Whatever will we do on Sundays?
On a recent Sunday, Galynn Brady sent a text message to her son Tom about what she and her husband were doing that day.
“We are watching ESPN,” she announced somewhat sheepishly, “6 or 7 hours today of Patriot games.” And then she added, “I think they think you retired.”
The son she was texting is arguably the greatest player ever to step onto a football field. And this particular occasion was the result of a perfect storm of events in the wide world of sports.
Just a few days earlier, Tom Brady had shocked the world when he announced he was leaving the New England Patriots to join the Tampa Bay Buccaneers, after spending two decades and winning six championships for the now-storied National Football League dynasty.
But as loudly as this momentous event would have reverberated anyway, it did all the more for one simple reason: no other noise in the sports world to interfere with it.
And thus, ESPN, which outpaces its next competitor seven-fold as the most lucrative sports channel in the United States, decided to prematurely memorialize Brady — not because he had retired but because they were starved for content.
If you haven’t noticed by now, COVID-19 is no respecter of sports, just as it doesn’t seem to be a respecter of any institution, nation, or industry. And for many people around the world, the coronavirus pandemic started really hitting home when their favorite sports leagues began to shut down.
The first domino fell on March 11, when the National Basketball Association announced it was suspending its season indefinitely. The next day, the National Hockey League followed suit, as well as Major League Baseball. A few days later, European football leagues started making the call as well.
Similarly, some of the world’s most storied marathons — Boston and London and Tokyo — decided to either reschedule their spring marathons to the fall or allow only elite runners to compete. And the International Olympic Committee finally announced on Tuesday, March 24, that it would postpone the 2020 summer Olympics, scheduled to take place in Tokyo, until 2021, an unprecedented move. Though the Olympics have been canceled three times in the past — during times of world war — they have never been postponed.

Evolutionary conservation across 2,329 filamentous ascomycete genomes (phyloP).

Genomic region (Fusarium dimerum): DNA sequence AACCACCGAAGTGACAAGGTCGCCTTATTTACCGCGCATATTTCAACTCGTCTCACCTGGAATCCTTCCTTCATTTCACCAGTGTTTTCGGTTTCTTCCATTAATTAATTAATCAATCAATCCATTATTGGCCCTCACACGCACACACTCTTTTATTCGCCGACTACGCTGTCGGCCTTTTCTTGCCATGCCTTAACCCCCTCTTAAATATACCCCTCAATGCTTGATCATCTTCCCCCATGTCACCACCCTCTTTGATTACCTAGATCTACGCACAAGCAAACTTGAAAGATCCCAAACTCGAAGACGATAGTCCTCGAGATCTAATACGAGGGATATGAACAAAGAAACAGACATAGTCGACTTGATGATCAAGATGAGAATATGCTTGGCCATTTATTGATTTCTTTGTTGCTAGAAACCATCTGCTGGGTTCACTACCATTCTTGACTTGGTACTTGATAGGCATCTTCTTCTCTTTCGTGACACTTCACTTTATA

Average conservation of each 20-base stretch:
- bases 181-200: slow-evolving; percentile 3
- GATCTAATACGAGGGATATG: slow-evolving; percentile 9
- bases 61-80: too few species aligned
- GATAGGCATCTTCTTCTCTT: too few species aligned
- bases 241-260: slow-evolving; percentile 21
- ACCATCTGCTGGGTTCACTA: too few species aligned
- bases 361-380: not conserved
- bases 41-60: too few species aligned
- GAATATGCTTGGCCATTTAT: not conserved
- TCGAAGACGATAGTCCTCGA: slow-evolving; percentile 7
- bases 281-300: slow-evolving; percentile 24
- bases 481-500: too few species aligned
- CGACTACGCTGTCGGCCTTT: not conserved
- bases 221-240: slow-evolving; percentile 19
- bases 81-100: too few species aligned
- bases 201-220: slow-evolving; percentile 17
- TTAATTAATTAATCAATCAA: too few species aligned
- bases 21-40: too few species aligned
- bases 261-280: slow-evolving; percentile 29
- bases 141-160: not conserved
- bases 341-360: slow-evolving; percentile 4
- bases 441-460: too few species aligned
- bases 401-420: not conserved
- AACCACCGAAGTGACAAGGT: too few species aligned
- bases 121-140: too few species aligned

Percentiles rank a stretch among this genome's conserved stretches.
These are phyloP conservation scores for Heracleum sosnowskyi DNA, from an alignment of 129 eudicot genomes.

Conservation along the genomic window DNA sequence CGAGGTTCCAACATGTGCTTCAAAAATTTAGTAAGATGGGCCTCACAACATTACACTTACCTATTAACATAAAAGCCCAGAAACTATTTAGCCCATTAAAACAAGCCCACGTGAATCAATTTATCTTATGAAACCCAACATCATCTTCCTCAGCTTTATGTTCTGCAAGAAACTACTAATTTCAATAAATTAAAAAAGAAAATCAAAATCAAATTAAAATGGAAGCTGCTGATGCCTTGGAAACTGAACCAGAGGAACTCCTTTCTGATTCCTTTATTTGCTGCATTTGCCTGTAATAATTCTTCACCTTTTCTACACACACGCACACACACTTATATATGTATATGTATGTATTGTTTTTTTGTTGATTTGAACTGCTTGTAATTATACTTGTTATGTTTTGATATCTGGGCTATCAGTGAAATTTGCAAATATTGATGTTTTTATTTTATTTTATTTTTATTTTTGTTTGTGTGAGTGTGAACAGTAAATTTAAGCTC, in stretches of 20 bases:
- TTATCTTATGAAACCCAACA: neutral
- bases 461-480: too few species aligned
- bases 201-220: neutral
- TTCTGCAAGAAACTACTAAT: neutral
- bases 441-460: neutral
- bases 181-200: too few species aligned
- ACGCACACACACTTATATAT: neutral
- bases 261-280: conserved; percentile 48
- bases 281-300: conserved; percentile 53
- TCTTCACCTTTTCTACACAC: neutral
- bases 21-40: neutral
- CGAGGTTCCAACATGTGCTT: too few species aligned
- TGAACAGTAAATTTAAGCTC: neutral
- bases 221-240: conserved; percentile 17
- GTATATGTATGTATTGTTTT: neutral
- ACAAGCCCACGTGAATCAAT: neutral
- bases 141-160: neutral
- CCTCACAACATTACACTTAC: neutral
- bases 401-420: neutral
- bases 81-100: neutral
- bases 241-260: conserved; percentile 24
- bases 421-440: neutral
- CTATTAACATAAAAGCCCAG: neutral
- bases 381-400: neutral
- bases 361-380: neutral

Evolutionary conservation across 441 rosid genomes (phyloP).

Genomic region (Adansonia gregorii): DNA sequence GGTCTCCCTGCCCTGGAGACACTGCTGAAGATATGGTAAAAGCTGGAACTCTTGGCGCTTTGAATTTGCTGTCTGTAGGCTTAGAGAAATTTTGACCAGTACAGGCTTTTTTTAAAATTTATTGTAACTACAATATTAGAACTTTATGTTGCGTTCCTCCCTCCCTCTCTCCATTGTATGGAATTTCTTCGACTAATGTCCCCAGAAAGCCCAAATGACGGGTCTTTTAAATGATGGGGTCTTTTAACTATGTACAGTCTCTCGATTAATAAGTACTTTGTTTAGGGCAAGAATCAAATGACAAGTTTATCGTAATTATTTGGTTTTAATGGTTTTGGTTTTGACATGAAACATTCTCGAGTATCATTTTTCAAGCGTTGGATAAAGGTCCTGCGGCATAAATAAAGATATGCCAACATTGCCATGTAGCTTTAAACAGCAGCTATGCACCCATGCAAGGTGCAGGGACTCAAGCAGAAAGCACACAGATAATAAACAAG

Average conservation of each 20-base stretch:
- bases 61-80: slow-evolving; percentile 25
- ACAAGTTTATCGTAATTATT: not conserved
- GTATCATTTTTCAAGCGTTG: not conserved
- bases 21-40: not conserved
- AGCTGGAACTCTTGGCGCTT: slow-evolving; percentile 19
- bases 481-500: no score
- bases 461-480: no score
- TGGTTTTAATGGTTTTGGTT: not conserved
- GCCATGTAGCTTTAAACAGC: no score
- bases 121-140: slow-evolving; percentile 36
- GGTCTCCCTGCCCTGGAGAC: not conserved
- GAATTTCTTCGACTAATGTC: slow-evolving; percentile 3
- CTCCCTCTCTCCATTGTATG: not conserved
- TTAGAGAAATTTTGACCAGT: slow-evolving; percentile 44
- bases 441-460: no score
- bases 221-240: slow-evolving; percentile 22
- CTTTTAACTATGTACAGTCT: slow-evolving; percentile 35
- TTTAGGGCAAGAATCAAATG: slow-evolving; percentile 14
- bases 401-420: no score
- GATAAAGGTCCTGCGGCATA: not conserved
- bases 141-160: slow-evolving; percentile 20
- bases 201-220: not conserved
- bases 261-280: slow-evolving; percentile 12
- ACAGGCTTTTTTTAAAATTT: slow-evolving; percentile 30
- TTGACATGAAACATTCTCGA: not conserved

This has left millions, perhaps billions of people around the world, who invest much time and energy and devotion into their favorite pastimes, starving for some diversion from the 24/7 COVID news cycle. Some have even come up with creative proposals about how to adequately prepare for the next pandemic.
“In the future,” one tweeter with nearly a million followers perhaps only half-jokingly suggested, “we should have a library of never-before-aired sporting events. Every team has to play one secret game a year. Imagine if there was an NBA game from 2005 right now that no one even knew existed?”
Others, who seem less troubled about the new entertainment void, point out somewhat gleefully that the coronavirus has clarified who the real “essential” members of society are: the grocery store clerks, truck drivers, and nurses, not the multimillionaire stars of sports and movies.
We are all struggling to figure out life in this new existence, of course. Sabbaths that were once filled with hugs and potlucks have been replaced by Zoom worship services in our pajamas. Church, we have learned, is less about buildings than it is about connection — in whatever form that takes these days.
We long for the days of filled sanctuaries, much like the athlete does the filled stadium.
But uncertainty assails us from all sides. As we settle reluctantly into what is the new normal for now, we still wonder what it will yet be. We are slowly making sense of what is truly essential and what may not be.
The apostle Paul, himself borrowing imagery from the world of athletics, resolved — even in the midst of imprisonment — to press on “to reach the end of the race and receive the heavenly prize for which God, through Christ Jesus, is calling us” (Phil. 3:14, NLT). Despite the sort of quarantine and social isolation that was forced upon him, he still set his sights on that “eternal glory that far outweighs” any trouble or trophy the world could offer (2 Cor. 4:17, NIV).
He could only do this one day at a time, of course, putting one foot in front of the other.
We can do no better than he.
We may not have our normal amusements to distract us at this time, but maybe that’s just as well. It gives us opportunity to pursue, with undivided devotion, the prizes and victories and trophies that moth and rust can never destroy.